Featured in the first episode of the Netflix series’ second season, which premiered Friday, the cancer survivor and school teacher — who just retired after 31 years in education — meets the Fab 5 (Antoni, Bobby, Jonathan, Karamo, and Tan) at her home in Gay, Georgia (yep, it’s a real place!). There, they help freshen up her look; learn more about and help build the confidence of her gay son, Myles, who recently returned home; and transform a long-in-the-works community center that’s about to play host to her church’s homecoming. A devout Christian, Hicks shares her emotional story — one that doesn’t beg for pity but instead celebrates her warm, welcoming, love-over-hate attitude and deserves to be heard on an international stage.
That’s exactly what she got via the streaming service’s global audience, whom she’s heard from in droves in the days since the new season premiered.
“If I put a world map up on the wall, I could probably put a pin in almost every country,” says Hicks, who called up EW while on a cruise to Mexico and Honduras, of the thousands of comments she’s received. “It’s one universal message that every single body is talking about, how Mama Tammye gives them hope and love. It’s just… oh my gosh, I’m just in awe.”
The end of the episode packs a particular punch as she turns her attention to the Fab 5, encouraging them to keep sharing their gifts with people because this, as she explains, was God’s plan for them. “It was heart to heart, soul to soul with myself and the guys,” she shares. “I just opened my mouth and asked God to speak through me, and everything that I said was divine and meant just for them.”
It meant a lot to viewers, as well, who are praising Hicks on social media as “an angel,” a “beautiful soul,” and a “personification of all that is good and kind in this world,” applauding, in particular, her “tolerance and love” of LGBTQ people — including her own son.
“A lot of the messages I get, people are hurting, and they talk about how the show has healed the wounds,” she says.
Even though Hicks experienced firsthand the filming of the episode last summer, seeing it play out was no less emotional for her. In fact, maybe more so.
“I cried. Let me tell you. When I say I cried… that was the most beautiful thing that I have ever seen before in my life,” she admits of her initial viewing of the episode, which she’s now seen three times. “[It’s] not just my soul to their souls connect, but the audience and people watching, all their souls are connecting for a divine purpose. That’s what the viewers have shared with me — how they have reconnected with family, how they have reconnected with God, and how they have reconnected with things from their past.”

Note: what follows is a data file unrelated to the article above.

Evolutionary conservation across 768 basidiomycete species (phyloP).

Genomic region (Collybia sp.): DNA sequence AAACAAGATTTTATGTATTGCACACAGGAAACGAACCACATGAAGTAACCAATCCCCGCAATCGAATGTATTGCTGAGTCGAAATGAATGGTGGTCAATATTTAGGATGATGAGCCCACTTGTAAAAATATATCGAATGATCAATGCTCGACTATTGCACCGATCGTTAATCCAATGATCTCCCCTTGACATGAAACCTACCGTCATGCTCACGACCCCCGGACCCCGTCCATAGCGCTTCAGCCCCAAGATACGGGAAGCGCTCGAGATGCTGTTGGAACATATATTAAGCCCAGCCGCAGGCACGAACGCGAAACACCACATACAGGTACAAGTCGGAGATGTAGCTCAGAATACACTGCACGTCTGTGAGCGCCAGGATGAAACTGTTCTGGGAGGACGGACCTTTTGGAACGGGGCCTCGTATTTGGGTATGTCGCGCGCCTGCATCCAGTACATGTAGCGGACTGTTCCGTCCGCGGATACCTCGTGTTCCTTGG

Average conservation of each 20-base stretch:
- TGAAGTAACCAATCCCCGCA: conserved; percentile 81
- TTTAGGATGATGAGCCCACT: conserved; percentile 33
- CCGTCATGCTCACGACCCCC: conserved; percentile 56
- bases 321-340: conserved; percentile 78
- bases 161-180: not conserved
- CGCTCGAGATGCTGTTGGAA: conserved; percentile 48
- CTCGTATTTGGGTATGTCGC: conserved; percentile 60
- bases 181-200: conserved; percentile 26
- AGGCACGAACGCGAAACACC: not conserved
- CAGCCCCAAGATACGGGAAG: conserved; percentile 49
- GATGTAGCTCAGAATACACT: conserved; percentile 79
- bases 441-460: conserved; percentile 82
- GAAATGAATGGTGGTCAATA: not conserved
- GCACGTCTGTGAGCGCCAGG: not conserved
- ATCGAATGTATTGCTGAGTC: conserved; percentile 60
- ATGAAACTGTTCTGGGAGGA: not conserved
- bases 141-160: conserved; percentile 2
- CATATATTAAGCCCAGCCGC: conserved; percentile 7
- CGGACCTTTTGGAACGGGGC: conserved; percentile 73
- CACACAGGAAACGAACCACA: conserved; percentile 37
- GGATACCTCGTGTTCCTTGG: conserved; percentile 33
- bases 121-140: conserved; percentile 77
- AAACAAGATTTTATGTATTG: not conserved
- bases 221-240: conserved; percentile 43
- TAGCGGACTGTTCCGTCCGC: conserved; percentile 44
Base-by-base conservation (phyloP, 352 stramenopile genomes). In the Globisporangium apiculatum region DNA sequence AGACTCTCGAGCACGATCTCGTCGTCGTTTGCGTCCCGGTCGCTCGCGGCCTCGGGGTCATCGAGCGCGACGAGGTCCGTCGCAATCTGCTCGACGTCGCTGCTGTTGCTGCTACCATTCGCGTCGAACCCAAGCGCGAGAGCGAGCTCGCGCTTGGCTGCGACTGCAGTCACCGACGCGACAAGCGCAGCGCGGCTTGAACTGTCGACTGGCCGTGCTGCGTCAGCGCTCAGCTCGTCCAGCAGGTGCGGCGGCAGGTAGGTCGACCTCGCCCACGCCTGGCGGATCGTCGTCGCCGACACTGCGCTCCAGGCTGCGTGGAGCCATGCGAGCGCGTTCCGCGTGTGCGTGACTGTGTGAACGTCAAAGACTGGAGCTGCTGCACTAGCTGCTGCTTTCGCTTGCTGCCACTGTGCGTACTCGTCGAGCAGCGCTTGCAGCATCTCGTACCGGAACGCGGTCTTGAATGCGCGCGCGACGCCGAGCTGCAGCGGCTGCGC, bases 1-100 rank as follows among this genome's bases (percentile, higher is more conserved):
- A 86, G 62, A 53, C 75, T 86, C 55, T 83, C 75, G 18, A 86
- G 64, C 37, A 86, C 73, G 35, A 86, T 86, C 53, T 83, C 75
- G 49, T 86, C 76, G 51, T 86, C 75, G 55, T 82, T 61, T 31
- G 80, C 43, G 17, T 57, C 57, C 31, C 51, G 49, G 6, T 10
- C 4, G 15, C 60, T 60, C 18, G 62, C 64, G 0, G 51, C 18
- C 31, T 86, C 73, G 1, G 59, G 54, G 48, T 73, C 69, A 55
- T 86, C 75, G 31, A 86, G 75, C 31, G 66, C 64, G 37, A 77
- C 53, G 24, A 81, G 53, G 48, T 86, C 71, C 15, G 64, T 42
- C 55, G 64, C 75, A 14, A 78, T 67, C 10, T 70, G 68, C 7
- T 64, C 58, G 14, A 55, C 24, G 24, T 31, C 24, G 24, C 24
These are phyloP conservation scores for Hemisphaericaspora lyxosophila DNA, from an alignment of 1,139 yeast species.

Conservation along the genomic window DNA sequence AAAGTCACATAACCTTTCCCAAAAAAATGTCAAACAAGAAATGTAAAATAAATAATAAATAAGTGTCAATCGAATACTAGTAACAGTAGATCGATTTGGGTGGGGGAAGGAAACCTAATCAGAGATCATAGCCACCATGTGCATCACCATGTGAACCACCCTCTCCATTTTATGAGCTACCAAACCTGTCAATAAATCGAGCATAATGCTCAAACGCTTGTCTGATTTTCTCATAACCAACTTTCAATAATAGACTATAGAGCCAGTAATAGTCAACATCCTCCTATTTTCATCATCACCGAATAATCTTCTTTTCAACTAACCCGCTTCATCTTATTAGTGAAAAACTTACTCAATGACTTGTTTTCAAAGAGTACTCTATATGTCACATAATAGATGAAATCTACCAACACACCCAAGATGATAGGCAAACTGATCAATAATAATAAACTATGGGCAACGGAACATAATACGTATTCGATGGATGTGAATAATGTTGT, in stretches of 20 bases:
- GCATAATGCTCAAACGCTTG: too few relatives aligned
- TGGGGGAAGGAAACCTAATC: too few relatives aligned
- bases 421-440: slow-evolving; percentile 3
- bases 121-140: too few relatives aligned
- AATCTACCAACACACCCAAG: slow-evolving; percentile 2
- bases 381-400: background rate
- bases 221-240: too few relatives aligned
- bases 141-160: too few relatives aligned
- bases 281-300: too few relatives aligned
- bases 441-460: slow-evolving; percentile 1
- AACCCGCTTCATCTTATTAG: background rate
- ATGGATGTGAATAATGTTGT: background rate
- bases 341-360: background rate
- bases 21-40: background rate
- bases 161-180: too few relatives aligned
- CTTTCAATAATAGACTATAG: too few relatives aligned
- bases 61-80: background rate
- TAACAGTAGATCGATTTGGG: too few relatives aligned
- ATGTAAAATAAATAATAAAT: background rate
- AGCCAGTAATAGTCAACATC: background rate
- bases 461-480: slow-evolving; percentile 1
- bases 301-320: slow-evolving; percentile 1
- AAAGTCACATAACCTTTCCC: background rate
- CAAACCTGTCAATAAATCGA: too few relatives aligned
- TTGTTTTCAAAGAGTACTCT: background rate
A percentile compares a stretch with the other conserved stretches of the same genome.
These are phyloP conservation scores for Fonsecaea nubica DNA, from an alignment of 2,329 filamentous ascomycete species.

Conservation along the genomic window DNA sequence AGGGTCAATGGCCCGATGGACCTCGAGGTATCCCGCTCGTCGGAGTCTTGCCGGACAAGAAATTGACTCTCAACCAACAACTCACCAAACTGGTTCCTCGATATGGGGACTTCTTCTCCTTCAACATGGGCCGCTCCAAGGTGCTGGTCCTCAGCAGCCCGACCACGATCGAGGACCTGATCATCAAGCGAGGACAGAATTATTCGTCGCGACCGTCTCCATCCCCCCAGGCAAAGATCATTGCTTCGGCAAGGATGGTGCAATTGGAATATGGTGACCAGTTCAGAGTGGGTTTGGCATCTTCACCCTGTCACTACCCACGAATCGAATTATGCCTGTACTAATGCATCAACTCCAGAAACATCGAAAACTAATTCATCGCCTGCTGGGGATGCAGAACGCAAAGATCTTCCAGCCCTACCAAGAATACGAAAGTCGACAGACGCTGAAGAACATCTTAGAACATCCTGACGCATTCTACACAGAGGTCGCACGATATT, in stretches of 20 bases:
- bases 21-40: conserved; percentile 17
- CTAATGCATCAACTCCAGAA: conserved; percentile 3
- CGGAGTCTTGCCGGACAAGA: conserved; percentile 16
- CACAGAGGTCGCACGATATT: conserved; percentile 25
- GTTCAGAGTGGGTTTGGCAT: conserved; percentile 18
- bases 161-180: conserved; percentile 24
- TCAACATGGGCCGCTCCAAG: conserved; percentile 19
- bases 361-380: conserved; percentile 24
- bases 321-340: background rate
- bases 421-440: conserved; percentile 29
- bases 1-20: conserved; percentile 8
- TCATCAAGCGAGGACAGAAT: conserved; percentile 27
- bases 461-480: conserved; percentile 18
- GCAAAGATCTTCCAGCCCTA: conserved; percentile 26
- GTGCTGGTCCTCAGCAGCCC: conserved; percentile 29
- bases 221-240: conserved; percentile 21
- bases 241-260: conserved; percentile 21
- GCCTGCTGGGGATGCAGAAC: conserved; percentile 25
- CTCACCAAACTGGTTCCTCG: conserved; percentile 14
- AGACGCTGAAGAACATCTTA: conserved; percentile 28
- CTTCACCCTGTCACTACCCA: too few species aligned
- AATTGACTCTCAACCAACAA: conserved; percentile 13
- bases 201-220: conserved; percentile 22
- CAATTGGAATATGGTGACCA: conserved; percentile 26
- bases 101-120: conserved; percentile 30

Hicks’ own past plays a large role in who she is today, having recently battled stage 3 breast cancer. (Hicks’ sister was diagnosed not long after and appears in the episode alongside her; her mother received her diagnosis within the same year, but did not survive.) Like many, she admits she was “torn” after receiving the news and asked “why me?” — but she eventually found a silver lining.
“I just had to have some time to meditate and figure out, why am I going through this? And it was like five days later the Lord spoke to me and said, ‘I need you to go through cancer because there are people there waiting to be made whole,’” she says. “At that particular point, my eyes became open to the purpose. Everything took on new meaning, even the grass and the trees, things sounded differently and looked differently. My eyes became open to life and the importance of how we’re here not for ourselves, but for the betterment of others and humanity.”
She continues: “And then, with my son, it was like, ‘What in the world [am I doing]?’ It opened my eyes to my son, he’s standing right there in front of me! Sometimes you have to have introspect about yourself… ‘What is it about me that I cannot love my son?’ That right there, it opened up everything. That was a turning point in life.”
It also reaffirmed a belief she says she’s lived by for a long time, one she shares with the Fab 5 and that has been quoted countless times on social media: “You can’t evangelize and antagonize at the same time.”
“A lot of times people say ‘What would Jesus do?’ but everything I know from studying my Bible, he never antagonized anyone and he always spread that love. Whether they needed healing or food — he supplied it,” Hicks says. “Love wins out every time.”
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